With an elegant carriage that gleamed the deep red of a mountain berry trimmed in black, the Red Bus pulled in at the visitor’s center to take us up the Going-to-the-Sun-Road and beyond during the eight-hour “Crown of the Continent” tour. Perfectly designed for maximum viewing with roll-back canvas tops, survivors of the park’s original fleet were newly refurbished pro bono by Ford. Our bus hit the road for the first time in 1936, and she was gorgeous.
Dave and I checked in with Peggy, a park representative, who introduced us to our driver and guide, Peggy. When I slid into my seat, the woman next to me said hello and told me her name was Peggy. Dave said it was lucky he’d not been born a girl because if he had been, his name would have been Peggy too. Yes, seriously.
Driver Peggy was freckled and blond, gregarious, energetic, informative, and funny. Her admiration of the park’s natural features and the builders of the Going-to-the-Sun-Road was boundless. As she skillfully navigated twists and switchbacks, hugging the cliff sides to maintain a safe margin between us and the precipitous drops, she maintained a steady barrage of park facts and history.
The road itself is a marvel. Bound by National Park Service construction standards to “protect the landscape above all else,” a team of “robust men” - World War I vets, Swedes, Austrians, Russians, engineers, and expert stonemasons – labored on the edge of 1,000-foot drop-offs for almost twenty years to carve a winding road that would harmonize with the setting. “The country was wild, steep, and unforgiving,” the work, tortuous and dangerous, but for the 300 men who took it on, the pay - $.50 to $1.15 per hour – was solid by 1920’s and 30’s standards. (1.)
At scenic overlooks, Peggy would pull the bus over and announce, “Yip! Yip! Prairie dogs up!” apparently hoping we’d join her exuberant chorus as we stood to poke heads, shoulders, and cameras through the open roof. Stood we did, but yips, no. And where other members of our group were initially reticent to Peggy's request for questions, Dave took every opportunity to make up for them, peppering our guide for dates, geology, botany, and wildlife information.
But as the hours stretched on, we coalesced as a group. At rest stops, invariably Peggy would torment the tardy by steering the bus toward the exit while punctual passengers obediently ensconced in their seats waved and grinned at those trotting to catch up. Ed, an artist, was the first to linger too long over his purchase of a Twix bar. At the next comfort station, I was too leisurely in the rest room and was the one left briefly alone, sheepish, in the lot. Ed and I bonded, two rebels, and each stop reaped new recruits to our giddy gang.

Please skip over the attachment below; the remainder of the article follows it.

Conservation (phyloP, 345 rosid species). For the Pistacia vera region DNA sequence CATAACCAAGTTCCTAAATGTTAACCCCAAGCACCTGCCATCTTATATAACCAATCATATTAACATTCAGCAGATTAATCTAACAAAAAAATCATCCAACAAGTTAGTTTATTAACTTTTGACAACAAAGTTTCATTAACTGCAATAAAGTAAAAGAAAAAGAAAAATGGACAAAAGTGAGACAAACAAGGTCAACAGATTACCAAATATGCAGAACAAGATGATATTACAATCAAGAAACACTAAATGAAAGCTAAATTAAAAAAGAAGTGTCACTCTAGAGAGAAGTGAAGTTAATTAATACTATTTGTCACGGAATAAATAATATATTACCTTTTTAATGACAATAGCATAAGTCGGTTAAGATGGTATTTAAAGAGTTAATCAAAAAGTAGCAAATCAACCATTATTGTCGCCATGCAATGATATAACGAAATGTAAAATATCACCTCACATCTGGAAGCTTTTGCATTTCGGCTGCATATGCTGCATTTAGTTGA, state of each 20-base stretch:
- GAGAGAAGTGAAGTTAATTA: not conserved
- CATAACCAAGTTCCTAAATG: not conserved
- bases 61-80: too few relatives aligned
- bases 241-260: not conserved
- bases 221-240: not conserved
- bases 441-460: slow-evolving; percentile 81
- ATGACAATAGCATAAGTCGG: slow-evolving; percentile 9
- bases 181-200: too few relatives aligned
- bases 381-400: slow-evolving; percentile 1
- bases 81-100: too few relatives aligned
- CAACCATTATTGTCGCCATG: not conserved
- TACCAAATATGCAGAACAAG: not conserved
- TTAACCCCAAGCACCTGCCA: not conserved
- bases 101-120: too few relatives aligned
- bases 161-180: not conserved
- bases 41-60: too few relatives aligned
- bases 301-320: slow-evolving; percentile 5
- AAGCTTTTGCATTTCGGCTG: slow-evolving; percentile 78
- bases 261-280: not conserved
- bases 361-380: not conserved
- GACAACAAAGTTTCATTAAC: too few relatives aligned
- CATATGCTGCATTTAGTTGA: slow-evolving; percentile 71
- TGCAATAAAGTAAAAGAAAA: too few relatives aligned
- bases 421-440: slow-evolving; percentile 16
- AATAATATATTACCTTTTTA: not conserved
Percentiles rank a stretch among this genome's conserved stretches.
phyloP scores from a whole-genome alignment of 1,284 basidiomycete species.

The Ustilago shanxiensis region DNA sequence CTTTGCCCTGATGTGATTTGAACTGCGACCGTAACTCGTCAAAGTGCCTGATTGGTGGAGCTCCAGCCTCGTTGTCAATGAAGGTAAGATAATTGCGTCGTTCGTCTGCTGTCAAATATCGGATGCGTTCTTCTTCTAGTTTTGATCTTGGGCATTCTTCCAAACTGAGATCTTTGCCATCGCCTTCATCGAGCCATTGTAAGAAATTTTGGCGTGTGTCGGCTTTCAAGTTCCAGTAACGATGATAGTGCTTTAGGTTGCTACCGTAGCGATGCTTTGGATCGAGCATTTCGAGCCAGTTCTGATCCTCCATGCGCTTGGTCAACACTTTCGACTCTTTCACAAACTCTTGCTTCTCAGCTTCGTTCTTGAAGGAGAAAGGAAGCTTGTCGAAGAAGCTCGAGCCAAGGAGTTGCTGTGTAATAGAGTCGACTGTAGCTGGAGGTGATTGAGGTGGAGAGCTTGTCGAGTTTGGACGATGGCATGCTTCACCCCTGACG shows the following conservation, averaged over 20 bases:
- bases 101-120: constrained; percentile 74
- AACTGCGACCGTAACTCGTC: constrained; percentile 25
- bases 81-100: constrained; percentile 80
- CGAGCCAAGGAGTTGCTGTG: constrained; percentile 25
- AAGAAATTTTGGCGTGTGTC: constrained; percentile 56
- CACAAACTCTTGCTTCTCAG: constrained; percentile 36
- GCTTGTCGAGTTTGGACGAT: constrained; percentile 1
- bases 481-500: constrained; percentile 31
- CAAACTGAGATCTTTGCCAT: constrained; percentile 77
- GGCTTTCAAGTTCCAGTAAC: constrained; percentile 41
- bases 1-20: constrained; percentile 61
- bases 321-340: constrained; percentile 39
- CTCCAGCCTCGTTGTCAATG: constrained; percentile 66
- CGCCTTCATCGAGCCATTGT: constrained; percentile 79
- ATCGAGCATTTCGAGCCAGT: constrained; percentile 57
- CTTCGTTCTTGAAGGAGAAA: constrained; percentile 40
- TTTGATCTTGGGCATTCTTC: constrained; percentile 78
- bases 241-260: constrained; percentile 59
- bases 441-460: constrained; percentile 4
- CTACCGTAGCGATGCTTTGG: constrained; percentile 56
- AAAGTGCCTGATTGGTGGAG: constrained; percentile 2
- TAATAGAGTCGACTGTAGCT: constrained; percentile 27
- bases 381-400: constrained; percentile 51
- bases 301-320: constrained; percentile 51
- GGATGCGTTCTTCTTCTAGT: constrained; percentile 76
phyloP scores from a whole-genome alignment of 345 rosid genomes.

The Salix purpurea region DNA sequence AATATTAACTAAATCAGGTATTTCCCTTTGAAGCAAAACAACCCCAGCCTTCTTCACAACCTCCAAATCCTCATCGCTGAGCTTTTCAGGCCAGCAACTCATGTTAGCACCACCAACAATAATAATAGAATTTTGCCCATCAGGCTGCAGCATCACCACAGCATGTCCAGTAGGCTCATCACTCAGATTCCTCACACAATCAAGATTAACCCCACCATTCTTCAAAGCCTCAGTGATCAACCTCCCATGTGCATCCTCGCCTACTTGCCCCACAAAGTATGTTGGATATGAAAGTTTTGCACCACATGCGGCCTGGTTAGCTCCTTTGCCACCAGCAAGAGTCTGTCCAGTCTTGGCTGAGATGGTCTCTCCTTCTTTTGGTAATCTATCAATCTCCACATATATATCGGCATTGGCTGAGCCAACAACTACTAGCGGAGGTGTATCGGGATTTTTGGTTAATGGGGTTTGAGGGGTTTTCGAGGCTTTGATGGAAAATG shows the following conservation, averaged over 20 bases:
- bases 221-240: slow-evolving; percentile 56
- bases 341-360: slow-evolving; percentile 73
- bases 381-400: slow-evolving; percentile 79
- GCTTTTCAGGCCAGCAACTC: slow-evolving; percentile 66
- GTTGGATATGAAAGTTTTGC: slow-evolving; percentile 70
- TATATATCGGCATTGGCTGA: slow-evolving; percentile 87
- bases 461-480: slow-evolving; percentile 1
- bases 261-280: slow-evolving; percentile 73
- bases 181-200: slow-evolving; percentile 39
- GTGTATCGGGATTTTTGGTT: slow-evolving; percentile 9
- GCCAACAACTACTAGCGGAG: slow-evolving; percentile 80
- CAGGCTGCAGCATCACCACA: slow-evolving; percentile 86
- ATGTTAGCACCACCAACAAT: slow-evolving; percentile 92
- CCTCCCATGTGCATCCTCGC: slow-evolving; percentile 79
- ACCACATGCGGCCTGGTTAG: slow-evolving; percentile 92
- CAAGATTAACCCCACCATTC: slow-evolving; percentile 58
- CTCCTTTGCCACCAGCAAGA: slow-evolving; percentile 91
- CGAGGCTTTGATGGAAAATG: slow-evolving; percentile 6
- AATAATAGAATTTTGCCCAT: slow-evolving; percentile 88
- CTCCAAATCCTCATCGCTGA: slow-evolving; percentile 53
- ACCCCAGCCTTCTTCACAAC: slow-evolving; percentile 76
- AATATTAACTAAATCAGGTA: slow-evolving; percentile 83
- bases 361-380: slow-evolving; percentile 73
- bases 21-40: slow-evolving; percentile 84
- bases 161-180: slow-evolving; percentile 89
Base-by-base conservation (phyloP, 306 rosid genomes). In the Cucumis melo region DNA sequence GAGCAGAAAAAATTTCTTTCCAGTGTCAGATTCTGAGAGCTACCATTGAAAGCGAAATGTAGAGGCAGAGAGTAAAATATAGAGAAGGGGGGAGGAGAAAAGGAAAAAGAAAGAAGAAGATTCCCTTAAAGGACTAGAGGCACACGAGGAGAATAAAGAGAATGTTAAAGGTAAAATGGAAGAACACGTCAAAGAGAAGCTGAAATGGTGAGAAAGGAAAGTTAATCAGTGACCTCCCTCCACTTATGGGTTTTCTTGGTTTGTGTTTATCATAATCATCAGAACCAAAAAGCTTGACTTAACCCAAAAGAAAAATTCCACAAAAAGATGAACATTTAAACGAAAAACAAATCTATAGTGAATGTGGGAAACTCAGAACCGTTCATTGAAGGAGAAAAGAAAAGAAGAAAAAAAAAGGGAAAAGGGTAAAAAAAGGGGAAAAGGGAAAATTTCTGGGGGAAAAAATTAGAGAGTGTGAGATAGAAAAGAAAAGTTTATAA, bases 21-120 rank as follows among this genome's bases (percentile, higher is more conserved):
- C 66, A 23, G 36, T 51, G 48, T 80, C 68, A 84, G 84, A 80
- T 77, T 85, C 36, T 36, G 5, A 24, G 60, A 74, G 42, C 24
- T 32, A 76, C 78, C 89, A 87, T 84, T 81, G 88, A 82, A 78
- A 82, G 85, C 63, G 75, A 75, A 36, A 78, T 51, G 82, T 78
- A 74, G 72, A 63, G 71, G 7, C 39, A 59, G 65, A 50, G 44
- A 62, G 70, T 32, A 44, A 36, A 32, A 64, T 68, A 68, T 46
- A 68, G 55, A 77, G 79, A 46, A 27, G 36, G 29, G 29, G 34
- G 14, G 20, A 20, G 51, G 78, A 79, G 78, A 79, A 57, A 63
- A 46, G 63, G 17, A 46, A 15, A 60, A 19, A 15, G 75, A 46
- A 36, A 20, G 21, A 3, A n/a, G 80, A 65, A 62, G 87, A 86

About halfway thorough the tour, we pulled into Many Glacier Hotel in the “Switzerland of North America,” the northeastern section of the park. Built in 1914, the lodge sits on the shore of a remote lake ringed by mountain slopes that fold and bow like prayerful yogis at the waters’ edge. Peggy gave us an hour to explore and stretch our legs, so Dave wandered toward the stables while I climbed a rock-strewn rise above the lodge.
Clumps of tiny yellow flowers, potentilla, clung to the dry soil. Three straggly trees, long dead and beaten to driftwood gray, leaned into the buffeting winds. Gusts whipped my hair and pummeled my skin, stirring the sun-silvered water below into white caps. It was glorious. The misty mountains and solitude. The wind, wild and alive as an ancient spirit. I couldn’t help but thank God for the beauty of the planet and the blessing of my presence in this place.
Once back on the road, the bus slowed in East Glacier as we cruised past meadows bright with purple lupines, Indian paintbrush, yellow potentilla, and… a bear! “Yip, yip, prairie dogs up!” Peggy crowed as she pulled to the roadside. A two-year-old grizzly stood among the wildflowers, not far off, quickly gathering a crowd as cars and buses parked to observe him. Phones and cameras swung to focus as the oblivious young one nosed about in the flowers seeking a snack.
“Bear jams” such as this occur with every roadside bear spotting causing a potential hazard to the animal. In this case, it was amazing how rapidly two rangers arrived to shoo the bear away. Peggy told us that a female bear had recently been euthanized because she was too seriously injured to save when someone chased her over a cliff. After the sad, furious outburst that followed this news, we discussed the challenge that confronts all the parks: how to do the important work of nurturing a love for nature by encouraging visitors while protecting the park’s features, inhabitants, and the visitors themselves from human stupidity?
Yes, our species needs a serious whupping to restore some sense and foresight, but the park’s crusty monoliths, lofty peaks, jagged channels, and swooping slopes were a stunning reminder that ultimately tectonic plates and grinding glaciers will have their way. Dangerous though we are, in the face of seismic upheavals, inland seas forming and disappearing, and mountains rising and falling, we are small. Is it strange that I take comfort in this?
1. Going-to-the-Sun-Road, by C.W. Guthrie, Farcountry Press, 2006, pages 7, 29, 34